Dark mucky eyes. Muzzles pant, sniff air, mad
with the scent of humans, or seals. I hold
my toffee apple and dangle a red
jandalled foot through bars above their pit. Bears
sway in sync, contained in white, a concrete
code for snow. Polar bears attack only
when hungry, or provoked—I imagine
blood, shreds of skin, knuckles of bone frozen
in ice. I lose it, bears tug-of- war and
shear it—wild. Polarised by red on white,
one foot bare, I follow my mother who
says, ‘Don’t tell your father.’ Appetite gone
I glimpse a misty wall loom. Does it come
to divide my vast, dazzling dreamed of land?
jandal – colloquial New Zealand = thong/casual footwear
Cherllisha Silva lives and works in Wellington, New Zealand
“This poem was written in response to Francine Helena’s open workshop ‘Dear Zoo—Writing Poems about Rare and Exotic Animals. We were asked to write about an encounter, real or imagined, with rare and exotic animals and to evoke the essence of the animal. The experience was engaging (like an animal) and fun and every workshop poet magically connected to a different animal.”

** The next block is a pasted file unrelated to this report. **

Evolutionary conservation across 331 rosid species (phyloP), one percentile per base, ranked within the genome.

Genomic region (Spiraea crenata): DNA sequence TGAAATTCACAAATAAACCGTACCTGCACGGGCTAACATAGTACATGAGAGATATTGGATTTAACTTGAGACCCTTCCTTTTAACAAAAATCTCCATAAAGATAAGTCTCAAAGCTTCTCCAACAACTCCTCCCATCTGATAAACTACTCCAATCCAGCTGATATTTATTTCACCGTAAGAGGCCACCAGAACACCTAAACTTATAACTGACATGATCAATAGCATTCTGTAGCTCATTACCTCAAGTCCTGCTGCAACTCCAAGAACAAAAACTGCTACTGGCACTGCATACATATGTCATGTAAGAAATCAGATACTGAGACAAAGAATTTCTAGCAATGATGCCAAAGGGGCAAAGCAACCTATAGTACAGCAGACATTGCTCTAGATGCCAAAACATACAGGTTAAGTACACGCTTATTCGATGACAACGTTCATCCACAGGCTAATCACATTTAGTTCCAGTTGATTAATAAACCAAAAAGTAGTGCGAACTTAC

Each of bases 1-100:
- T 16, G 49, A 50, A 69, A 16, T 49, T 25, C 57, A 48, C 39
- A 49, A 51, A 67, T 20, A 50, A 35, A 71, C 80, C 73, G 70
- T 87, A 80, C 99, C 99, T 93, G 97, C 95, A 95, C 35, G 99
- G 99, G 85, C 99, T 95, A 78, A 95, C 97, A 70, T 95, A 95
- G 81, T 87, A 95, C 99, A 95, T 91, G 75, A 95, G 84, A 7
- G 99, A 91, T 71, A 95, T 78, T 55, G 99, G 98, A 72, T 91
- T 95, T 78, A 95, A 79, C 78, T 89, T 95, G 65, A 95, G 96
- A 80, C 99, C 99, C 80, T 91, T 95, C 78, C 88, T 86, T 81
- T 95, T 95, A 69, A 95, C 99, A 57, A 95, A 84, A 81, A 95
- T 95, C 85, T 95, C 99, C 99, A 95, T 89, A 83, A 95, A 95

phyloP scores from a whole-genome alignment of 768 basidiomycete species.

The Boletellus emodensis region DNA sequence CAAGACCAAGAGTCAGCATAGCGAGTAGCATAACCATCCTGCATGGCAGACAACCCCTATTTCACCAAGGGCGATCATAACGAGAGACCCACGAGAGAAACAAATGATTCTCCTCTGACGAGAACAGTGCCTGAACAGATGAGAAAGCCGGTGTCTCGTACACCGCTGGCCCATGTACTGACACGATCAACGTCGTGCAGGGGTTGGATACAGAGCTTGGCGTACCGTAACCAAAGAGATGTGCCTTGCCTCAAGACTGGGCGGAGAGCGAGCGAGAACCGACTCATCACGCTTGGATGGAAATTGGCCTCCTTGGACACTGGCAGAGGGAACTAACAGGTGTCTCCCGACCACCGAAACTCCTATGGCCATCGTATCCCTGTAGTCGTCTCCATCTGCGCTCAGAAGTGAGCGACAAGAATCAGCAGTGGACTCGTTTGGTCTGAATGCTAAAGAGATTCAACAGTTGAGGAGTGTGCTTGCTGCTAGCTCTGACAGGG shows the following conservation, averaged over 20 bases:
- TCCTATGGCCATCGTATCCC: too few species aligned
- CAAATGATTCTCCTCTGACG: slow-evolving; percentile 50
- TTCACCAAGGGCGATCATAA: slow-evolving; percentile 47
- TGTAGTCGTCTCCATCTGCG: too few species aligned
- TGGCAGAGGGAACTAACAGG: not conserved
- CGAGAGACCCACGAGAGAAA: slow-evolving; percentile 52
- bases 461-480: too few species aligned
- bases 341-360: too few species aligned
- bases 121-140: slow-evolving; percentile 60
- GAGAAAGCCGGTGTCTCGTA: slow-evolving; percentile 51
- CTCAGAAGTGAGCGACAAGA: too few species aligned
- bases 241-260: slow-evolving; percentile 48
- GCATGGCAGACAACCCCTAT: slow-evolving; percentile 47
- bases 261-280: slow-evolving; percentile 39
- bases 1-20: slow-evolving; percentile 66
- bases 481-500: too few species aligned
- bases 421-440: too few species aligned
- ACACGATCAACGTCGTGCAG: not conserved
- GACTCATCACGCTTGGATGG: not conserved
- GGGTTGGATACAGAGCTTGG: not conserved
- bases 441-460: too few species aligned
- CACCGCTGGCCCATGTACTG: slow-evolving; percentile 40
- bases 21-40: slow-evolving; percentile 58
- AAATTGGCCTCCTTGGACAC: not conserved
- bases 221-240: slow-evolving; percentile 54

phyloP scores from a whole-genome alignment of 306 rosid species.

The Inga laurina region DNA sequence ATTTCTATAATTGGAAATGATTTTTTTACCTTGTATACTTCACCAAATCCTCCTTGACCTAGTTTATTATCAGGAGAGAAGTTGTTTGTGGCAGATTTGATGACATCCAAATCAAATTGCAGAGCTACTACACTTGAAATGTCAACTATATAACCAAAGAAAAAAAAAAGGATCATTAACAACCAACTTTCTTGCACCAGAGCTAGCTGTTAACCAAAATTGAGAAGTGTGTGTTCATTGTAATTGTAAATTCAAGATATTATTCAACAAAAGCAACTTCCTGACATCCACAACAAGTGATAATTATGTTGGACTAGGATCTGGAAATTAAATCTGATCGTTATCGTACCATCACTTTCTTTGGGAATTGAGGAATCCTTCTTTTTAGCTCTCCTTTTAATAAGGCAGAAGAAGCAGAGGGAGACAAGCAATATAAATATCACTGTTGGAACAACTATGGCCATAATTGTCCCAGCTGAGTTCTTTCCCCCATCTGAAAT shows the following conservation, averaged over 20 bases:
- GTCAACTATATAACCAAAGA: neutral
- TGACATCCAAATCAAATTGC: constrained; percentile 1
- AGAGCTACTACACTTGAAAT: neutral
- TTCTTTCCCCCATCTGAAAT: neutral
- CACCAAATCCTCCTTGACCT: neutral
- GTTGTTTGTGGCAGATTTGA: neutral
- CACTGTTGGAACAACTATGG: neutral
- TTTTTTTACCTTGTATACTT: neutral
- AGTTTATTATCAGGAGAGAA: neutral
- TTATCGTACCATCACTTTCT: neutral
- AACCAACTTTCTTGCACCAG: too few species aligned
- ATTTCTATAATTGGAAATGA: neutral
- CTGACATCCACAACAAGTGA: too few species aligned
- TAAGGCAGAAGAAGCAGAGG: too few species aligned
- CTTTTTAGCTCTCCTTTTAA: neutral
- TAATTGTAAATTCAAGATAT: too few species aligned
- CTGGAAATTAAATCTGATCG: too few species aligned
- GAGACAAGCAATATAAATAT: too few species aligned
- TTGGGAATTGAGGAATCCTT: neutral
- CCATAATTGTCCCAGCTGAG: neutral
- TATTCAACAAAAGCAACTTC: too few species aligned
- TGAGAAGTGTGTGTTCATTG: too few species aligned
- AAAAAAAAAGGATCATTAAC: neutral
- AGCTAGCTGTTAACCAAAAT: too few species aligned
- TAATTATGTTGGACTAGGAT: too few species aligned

‘Polar Bears, Auckland Zoo, Summer 1963’
Posted in Poems 8 years ago
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I love this revised version, Cherllisha! Really apt visions of ‘Land of the Long White Cloud’ (am I right in recalling that’s what the Maori name for New Zealnd roughly means?) in the new last line. And ‘I lose it’ is great: it really pivots the poem into the wild second section.